2002 was recognized as being a hard year for the airline industry, but earlier this week the real costs were spelt out at a conference in Trinidad and Tobago. Reporters heard how the global airline industry saw a loss in the last two years of more than its entire profits from the previous 45 years.
Speaking at the conference, hosted by BWIA
International, Giovanni Bisignani, of the international Air Transport Association, said the decline in profits is probable to continue as airline costs go up.
Bisignani cited figures suggesting that in 2002 the worldwide industry lost US$13 Billion and in 2001 saw a loss of US$18 Billion. He believes that the industry is in Dire Straights.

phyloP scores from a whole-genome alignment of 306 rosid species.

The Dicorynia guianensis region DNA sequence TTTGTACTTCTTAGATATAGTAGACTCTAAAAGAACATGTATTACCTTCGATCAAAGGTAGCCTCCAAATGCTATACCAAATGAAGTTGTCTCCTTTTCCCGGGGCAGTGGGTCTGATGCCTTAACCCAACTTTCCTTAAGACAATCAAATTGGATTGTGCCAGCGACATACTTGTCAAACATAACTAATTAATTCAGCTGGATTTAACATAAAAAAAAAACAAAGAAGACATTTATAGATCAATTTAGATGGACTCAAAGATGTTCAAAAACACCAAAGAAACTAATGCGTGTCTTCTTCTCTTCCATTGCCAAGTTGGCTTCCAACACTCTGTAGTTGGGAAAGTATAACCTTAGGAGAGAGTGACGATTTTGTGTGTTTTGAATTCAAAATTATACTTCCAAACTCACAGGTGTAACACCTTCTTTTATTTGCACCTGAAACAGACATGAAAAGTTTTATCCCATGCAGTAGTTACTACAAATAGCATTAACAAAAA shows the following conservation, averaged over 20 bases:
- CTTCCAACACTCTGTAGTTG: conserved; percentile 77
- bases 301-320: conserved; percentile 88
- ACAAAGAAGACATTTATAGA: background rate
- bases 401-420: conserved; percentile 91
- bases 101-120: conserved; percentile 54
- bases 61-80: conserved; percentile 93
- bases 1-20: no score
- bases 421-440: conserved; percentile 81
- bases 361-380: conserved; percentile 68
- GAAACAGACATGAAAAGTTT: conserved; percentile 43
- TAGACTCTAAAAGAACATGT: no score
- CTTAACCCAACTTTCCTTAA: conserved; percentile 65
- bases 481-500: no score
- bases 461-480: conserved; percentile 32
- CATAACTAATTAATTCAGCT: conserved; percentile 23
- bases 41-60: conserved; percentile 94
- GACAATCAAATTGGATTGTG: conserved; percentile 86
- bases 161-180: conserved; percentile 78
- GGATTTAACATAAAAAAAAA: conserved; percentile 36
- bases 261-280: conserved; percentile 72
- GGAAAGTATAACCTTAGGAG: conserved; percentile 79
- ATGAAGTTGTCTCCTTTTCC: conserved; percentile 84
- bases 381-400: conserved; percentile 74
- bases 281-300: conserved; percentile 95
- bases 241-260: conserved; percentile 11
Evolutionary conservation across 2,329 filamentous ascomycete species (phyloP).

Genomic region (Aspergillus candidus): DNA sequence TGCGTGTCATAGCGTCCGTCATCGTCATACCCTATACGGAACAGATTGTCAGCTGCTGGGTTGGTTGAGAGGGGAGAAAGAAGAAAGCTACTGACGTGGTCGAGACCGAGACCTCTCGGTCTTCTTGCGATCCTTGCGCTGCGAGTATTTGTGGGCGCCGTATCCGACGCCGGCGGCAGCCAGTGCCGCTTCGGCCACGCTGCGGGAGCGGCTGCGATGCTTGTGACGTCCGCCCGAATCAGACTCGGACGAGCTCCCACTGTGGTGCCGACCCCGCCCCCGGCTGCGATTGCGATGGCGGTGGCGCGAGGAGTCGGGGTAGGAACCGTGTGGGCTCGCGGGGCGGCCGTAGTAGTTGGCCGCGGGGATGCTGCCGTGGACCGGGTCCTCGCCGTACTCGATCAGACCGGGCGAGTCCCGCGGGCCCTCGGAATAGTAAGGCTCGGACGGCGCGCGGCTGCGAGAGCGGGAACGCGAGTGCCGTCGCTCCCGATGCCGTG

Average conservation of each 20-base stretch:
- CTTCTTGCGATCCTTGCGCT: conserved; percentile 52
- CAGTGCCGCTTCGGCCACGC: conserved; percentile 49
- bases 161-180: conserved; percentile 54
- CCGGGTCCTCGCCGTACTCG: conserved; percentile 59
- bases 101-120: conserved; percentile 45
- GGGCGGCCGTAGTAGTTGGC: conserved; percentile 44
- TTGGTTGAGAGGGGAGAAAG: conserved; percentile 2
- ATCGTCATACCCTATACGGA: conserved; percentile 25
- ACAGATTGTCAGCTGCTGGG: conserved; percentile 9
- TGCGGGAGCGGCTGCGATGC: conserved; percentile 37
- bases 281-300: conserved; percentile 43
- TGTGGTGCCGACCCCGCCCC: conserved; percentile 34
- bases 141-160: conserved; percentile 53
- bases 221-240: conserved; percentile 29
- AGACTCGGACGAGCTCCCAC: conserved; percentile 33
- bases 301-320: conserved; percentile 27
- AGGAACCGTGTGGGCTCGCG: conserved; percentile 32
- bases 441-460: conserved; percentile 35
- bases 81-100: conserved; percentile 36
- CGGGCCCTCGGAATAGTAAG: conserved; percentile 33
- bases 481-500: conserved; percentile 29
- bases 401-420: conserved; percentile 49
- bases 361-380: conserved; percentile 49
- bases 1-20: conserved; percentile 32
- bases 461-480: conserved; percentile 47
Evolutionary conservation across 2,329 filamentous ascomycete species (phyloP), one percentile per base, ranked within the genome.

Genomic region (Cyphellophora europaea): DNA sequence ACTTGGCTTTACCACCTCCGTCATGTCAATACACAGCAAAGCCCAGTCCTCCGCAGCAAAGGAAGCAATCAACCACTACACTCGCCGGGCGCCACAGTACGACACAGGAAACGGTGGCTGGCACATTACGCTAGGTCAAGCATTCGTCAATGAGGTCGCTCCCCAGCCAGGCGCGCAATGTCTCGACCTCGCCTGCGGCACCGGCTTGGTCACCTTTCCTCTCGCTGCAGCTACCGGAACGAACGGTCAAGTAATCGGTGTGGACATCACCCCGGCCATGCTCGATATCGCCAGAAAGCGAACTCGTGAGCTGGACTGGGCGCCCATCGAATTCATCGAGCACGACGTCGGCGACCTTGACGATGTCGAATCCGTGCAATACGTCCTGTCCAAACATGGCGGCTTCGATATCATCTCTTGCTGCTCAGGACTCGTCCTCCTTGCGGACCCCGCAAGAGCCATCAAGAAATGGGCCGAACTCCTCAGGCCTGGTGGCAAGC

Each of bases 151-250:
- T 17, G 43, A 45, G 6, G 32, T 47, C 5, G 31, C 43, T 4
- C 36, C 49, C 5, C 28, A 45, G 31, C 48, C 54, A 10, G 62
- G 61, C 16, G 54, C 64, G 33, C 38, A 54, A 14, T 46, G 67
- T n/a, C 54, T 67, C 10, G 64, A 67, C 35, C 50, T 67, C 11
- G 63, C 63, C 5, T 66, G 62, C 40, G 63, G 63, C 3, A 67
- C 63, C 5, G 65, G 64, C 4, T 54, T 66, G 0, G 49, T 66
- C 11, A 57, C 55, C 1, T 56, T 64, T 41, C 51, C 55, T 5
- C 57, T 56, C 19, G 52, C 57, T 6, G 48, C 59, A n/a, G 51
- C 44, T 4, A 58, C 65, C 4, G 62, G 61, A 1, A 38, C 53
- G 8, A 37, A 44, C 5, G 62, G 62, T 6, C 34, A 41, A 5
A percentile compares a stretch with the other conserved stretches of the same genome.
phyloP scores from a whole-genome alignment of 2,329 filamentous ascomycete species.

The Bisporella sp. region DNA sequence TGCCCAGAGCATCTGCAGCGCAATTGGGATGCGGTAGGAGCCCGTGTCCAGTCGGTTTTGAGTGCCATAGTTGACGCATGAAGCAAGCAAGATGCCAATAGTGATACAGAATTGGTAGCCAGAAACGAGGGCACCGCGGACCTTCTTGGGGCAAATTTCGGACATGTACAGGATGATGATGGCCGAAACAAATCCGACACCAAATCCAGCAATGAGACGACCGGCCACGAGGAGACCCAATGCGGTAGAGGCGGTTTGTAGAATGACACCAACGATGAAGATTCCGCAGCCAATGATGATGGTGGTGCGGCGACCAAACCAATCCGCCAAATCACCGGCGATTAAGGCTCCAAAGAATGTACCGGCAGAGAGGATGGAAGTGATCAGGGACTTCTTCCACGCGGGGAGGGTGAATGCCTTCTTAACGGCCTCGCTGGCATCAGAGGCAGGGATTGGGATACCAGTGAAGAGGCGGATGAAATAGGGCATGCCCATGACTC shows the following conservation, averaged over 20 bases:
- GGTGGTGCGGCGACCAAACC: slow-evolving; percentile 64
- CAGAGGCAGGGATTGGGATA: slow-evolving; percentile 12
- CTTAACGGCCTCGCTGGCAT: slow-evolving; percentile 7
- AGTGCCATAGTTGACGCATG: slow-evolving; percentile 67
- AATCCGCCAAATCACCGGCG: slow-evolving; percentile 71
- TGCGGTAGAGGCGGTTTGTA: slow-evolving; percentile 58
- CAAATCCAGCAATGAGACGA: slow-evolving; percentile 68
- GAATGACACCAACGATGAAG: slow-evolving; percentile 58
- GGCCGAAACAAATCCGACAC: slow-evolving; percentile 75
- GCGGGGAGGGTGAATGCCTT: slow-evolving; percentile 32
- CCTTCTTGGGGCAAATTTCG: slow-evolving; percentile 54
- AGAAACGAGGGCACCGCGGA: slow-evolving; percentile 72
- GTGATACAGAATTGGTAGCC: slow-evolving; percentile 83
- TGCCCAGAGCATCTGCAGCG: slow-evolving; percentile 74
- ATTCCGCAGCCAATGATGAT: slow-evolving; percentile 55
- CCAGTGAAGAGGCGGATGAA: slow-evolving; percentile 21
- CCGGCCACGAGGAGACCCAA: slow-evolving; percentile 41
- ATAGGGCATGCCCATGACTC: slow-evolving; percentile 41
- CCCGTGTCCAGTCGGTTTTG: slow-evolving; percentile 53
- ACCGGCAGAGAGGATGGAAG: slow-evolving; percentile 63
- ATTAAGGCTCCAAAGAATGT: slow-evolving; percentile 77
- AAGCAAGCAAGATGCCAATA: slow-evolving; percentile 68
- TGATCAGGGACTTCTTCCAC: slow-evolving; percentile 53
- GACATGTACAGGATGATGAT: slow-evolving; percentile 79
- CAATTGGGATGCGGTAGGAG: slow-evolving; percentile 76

Most of the loss has been attributed to the terrible terrorist attacks of 2001 - which increased safety costs.
Airlines are struggling with the higher operating costs. In 2002 passenger numbers declined by 2.5 percent. It is predicted that they will rise by 4 percent by 2006, yet that will not counteract the higher operating costs.